Checking for eTTL-II compatibility will NOT be a guarantee of the flash working with full function on an SL3. But if it doesn't do eTTL II, it's definitely incompatible. The flash must have all five of the Canon pins on its foot to be able to talk "around" the missing sync contact. Single-pin flashes, obviously, can't work at all.

If not explicitly stated as compatible, the flash needs to be firmware upgradeable with an upgrade specifically to add this support. If an eTTL-II 3rd-party flash is an older model that existed before the SL3/T7/T100 were introduced, and it's not firmware upgradeable, it's highly unlikely it will be compatible.

Godox's flashes only gained compatibility with the T7/2000D and T100/4000D (the other two models missing the sync contact) via firmware updates. And none of the Godox speedlight firmware updates are described as including SL3/250D compatibility. Despite the Petapixel article on these updates widely spreading the misinformation it would work for all the Canon bodies with a missing sync contact, they made an assumption that I've since seen reported as untrue.

The Godox gear that has been firmware updated explicitly for SL3 compatibility are the Godox X1T-C and XPro-C transmitters (the X2T-C apparently already had the fix when it was released).

There are reports, as you mention, that stacking a speedlight on top of a Godox X1T/X2T-C transmitter on the hotshoe and can be a solution for single-pin manual flash gear. But I'm not sure if it works for full TTL/HSS communication, particularly since that hotshoe has been proven not to be a true TTL-passthrough hotshoe and is a single-pin manual one on the Fuji, MFT, and Pentax versions of those transmitters.

But at this time, AFAIK, Godox may be the only option, and I'm not 100% sure that it works. I submitted a question about SL3 compatibility to B&H's TT685 II-C listing, and they replied it is compatible, but I'm not 100% sold until I read a few folks online saying that it works :). You may have to just try it and see.

I think at this time the only "100% guaranteed to be compatible with the SL3" speedlights are the OEM/1st-party ones made by Canon, such as the EL-100.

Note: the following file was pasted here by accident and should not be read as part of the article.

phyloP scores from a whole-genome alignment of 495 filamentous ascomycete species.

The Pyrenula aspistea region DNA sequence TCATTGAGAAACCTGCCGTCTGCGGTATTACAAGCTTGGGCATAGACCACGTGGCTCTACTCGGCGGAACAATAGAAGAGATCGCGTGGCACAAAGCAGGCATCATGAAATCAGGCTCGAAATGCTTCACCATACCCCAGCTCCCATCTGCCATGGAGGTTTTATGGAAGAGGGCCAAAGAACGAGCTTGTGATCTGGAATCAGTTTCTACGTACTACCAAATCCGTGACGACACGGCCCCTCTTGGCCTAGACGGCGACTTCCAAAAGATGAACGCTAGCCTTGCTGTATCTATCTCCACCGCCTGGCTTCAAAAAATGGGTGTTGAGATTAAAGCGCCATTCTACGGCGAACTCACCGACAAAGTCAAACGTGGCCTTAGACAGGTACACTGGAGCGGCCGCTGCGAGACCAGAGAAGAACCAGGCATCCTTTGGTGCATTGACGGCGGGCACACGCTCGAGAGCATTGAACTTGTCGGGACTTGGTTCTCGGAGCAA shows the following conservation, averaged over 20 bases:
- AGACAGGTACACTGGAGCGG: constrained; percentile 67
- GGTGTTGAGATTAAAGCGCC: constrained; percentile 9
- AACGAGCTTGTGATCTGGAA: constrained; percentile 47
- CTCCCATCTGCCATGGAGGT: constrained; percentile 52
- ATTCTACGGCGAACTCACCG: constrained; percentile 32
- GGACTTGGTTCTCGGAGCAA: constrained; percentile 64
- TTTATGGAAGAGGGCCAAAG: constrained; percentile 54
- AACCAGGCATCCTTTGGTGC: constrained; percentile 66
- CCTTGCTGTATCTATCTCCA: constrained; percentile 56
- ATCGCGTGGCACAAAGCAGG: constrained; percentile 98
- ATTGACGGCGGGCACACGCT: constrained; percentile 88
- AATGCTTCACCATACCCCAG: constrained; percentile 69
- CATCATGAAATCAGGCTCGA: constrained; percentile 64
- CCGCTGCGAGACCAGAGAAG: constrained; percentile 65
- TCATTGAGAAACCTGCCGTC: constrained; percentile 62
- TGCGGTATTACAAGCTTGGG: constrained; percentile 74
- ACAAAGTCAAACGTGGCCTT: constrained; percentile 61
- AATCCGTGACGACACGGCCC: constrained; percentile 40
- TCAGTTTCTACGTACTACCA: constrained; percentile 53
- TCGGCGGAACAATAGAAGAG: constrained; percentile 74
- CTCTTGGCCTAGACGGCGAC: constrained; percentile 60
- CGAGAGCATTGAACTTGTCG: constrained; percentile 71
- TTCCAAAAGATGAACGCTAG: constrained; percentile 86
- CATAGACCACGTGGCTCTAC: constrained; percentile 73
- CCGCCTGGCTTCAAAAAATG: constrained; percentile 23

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  • Inkista is the resident flash photography expert, and I would defer to her expertise...
    – xiota
    May 27 at 20:26
  • @xiota, no no! verify! verify! I make mistakes, too!! :)
    – inkista
    May 28 at 22:46
  • I'm just saying there's a lot of good info in your posts. Like, who would have expected an E-TTL II flash unit wouldn't work with all Canon cameras? But apparently, some flash units were confirmed not working with some models and other units required firmware updates for compatibility.
    – xiota
    May 29 at 6:48
  • @xiota, I'm just curious to see if Canon rolls out that new "multi-function" R3 hotshoe on the R7/R10. Hopefully it won't break any existing compatibility, but...the fact that the 600EX II-RTs need an adapter to sit on it is not great. Also wanna see if Godox is gonna come up with an ST-E10-style transmitter. :D
    – inkista
    May 29 at 7:03
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This is hypothetical, probably worthly of testing.

I would say that you could still use a dumb flash triggered with remote control.

You could have a radio trigger compatible with the system and on top of that a dumb flash that can receive the signal of the trigger.

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    I mention it at the end of my post. Check this out, this setup can probably fire anything.
    – AlexM
    May 24 at 17:48
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In short most flashes that say they are Canon compatible will probably work, even if this PC sync pin is missing. Keep these instructions in mind to improve the quality of use.